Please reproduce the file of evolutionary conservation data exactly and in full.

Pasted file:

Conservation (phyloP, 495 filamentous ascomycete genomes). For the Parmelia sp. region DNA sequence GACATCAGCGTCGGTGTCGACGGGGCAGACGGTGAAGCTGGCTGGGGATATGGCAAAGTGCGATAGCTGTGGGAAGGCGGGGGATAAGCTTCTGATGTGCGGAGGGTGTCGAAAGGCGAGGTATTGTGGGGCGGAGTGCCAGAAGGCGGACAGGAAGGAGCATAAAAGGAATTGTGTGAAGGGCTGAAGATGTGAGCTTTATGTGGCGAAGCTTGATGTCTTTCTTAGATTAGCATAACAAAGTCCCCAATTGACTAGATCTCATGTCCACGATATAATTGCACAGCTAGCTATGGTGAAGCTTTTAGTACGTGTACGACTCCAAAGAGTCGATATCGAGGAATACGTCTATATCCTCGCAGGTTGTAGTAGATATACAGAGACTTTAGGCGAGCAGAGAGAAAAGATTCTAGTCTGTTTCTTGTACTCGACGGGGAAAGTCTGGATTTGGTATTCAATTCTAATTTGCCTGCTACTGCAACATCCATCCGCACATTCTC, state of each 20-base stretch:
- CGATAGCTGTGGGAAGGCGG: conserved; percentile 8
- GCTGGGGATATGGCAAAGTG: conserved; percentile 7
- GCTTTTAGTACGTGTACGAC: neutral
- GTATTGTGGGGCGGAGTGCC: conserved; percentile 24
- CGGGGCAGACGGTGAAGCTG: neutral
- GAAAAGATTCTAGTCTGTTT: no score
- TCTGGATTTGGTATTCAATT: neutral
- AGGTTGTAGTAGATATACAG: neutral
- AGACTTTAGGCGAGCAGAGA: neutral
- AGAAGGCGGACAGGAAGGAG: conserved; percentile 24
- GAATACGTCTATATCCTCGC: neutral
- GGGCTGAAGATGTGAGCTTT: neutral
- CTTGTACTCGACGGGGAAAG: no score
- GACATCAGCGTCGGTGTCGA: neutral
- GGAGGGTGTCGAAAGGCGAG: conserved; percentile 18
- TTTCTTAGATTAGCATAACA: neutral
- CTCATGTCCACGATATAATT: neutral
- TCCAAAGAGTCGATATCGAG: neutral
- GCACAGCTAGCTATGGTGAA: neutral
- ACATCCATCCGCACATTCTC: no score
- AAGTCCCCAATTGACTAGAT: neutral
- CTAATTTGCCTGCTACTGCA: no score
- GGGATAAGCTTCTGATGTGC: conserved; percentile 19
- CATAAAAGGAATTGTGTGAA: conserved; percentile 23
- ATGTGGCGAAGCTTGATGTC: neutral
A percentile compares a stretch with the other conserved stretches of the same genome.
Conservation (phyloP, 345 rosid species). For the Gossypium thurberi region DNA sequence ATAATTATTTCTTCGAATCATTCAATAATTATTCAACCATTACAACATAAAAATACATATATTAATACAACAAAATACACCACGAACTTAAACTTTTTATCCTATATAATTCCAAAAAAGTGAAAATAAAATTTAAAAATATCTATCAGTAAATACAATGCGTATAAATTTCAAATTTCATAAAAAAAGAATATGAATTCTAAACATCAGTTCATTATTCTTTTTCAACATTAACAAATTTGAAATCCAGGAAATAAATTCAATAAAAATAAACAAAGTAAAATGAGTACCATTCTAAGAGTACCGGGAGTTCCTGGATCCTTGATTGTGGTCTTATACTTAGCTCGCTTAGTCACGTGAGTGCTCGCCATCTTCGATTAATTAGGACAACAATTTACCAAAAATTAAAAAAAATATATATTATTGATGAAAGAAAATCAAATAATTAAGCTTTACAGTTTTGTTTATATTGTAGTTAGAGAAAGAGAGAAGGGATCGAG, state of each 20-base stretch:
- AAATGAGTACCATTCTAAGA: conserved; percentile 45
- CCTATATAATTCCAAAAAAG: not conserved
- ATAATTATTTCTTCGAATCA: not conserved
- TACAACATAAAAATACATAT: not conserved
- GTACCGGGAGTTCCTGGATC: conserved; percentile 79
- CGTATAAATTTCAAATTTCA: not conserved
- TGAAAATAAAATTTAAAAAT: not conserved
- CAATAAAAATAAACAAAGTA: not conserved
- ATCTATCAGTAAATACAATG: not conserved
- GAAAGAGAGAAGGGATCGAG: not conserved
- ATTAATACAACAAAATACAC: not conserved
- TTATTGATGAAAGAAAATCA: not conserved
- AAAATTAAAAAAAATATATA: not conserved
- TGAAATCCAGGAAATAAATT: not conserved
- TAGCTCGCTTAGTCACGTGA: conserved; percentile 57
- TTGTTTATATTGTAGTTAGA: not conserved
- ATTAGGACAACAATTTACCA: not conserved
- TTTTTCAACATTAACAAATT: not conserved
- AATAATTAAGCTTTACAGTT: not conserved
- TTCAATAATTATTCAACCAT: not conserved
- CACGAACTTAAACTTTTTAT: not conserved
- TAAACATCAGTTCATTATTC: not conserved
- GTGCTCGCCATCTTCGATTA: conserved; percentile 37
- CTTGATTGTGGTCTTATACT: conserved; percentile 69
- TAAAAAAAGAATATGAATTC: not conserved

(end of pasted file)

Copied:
Conservation (phyloP, 495 filamentous ascomycete genomes). For the Parmelia sp. region DNA sequence GACATCAGCGTCGGTGTCGACGGGGCAGACGGTGAAGCTGGCTGGGGATATGGCAAAGTGCGATAGCTGTGGGAAGGCGGGGGATAAGCTTCTGATGTGCGGAGGGTGTCGAAAGGCGAGGTATTGTGGGGCGGAGTGCCAGAAGGCGGACAGGAAGGAGCATAAAAGGAATTGTGTGAAGGGCTGAAGATGTGAGCTTTATGTGGCGAAGCTTGATGTCTTTCTTAGATTAGCATAACAAAGTCCCCAATTGACTAGATCTCATGTCCACGATATAATTGCACAGCTAGCTATGGTGAAGCTTTTAGTACGTGTACGACTCCAAAGAGTCGATATCGAGGAATACGTCTATATCCTCGCAGGTTGTAGTAGATATACAGAGACTTTAGGCGAGCAGAGAGAAAAGATTCTAGTCTGTTTCTTGTACTCGACGGGGAAAGTCTGGATTTGGTATTCAATTCTAATTTGCCTGCTACTGCAACATCCATCCGCACATTCTC, state of each 20-base stretch:
- CGATAGCTGTGGGAAGGCGG: conserved; percentile 8
- GCTGGGGATATGGCAAAGTG: conserved; percentile 7
- GCTTTTAGTACGTGTACGAC: neutral
- GTATTGTGGGGCGGAGTGCC: conserved; percentile 24
- CGGGGCAGACGGTGAAGCTG: neutral
- GAAAAGATTCTAGTCTGTTT: no score
- TCTGGATTTGGTATTCAATT: neutral
- AGGTTGTAGTAGATATACAG: neutral
- AGACTTTAGGCGAGCAGAGA: neutral
- AGAAGGCGGACAGGAAGGAG: conserved; percentile 24
- GAATACGTCTATATCCTCGC: neutral
- GGGCTGAAGATGTGAGCTTT: neutral
- CTTGTACTCGACGGGGAAAG: no score
- GACATCAGCGTCGGTGTCGA: neutral
- GGAGGGTGTCGAAAGGCGAG: conserved; percentile 18
- TTTCTTAGATTAGCATAACA: neutral
- CTCATGTCCACGATATAATT: neutral
- TCCAAAGAGTCGATATCGAG: neutral
- GCACAGCTAGCTATGGTGAA: neutral
- ACATCCATCCGCACATTCTC: no score
- AAGTCCCCAATTGACTAGAT: neutral
- CTAATTTGCCTGCTACTGCA: no score
- GGGATAAGCTTCTGATGTGC: conserved; percentile 19
- CATAAAAGGAATTGTGTGAA: conserved; percentile 23
- ATGTGGCGAAGCTTGATGTC: neutral
A percentile compares a stretch with the other conserved stretches of the same genome.
Conservation (phyloP, 345 rosid species). For the Gossypium thurberi region DNA sequence ATAATTATTTCTTCGAATCATTCAATAATTATTCAACCATTACAACATAAAAATACATATATTAATACAACAAAATACACCACGAACTTAAACTTTTTATCCTATATAATTCCAAAAAAGTGAAAATAAAATTTAAAAATATCTATCAGTAAATACAATGCGTATAAATTTCAAATTTCATAAAAAAAGAATATGAATTCTAAACATCAGTTCATTATTCTTTTTCAACATTAACAAATTTGAAATCCAGGAAATAAATTCAATAAAAATAAACAAAGTAAAATGAGTACCATTCTAAGAGTACCGGGAGTTCCTGGATCCTTGATTGTGGTCTTATACTTAGCTCGCTTAGTCACGTGAGTGCTCGCCATCTTCGATTAATTAGGACAACAATTTACCAAAAATTAAAAAAAATATATATTATTGATGAAAGAAAATCAAATAATTAAGCTTTACAGTTTTGTTTATATTGTAGTTAGAGAAAGAGAGAAGGGATCGAG, state of each 20-base stretch:
- AAATGAGTACCATTCTAAGA: conserved; percentile 45
- CCTATATAATTCCAAAAAAG: not conserved
- ATAATTATTTCTTCGAATCA: not conserved
- TACAACATAAAAATACATAT: not conserved
- GTACCGGGAGTTCCTGGATC: conserved; percentile 79
- CGTATAAATTTCAAATTTCA: not conserved
- TGAAAATAAAATTTAAAAAT: not conserved
- CAATAAAAATAAACAAAGTA: not conserved
- ATCTATCAGTAAATACAATG: not conserved
- GAAAGAGAGAAGGGATCGAG: not conserved
- ATTAATACAACAAAATACAC: not conserved
- TTATTGATGAAAGAAAATCA: not conserved
- AAAATTAAAAAAAATATATA: not conserved
- TGAAATCCAGGAAATAAATT: not conserved
- TAGCTCGCTTAGTCACGTGA: conserved; percentile 57
- TTGTTTATATTGTAGTTAGA: not conserved
- ATTAGGACAACAATTTACCA: not conserved
- TTTTTCAACATTAACAAATT: not conserved
- AATAATTAAGCTTTACAGTT: not conserved
- TTCAATAATTATTCAACCAT: not conserved
- CACGAACTTAAACTTTTTAT: not conserved
- TAAACATCAGTTCATTATTC: not conserved
- GTGCTCGCCATCTTCGATTA: conserved; percentile 37
- CTTGATTGTGGTCTTATACT: conserved; percentile 69
- TAAAAAAAGAATATGAATTC: not conserved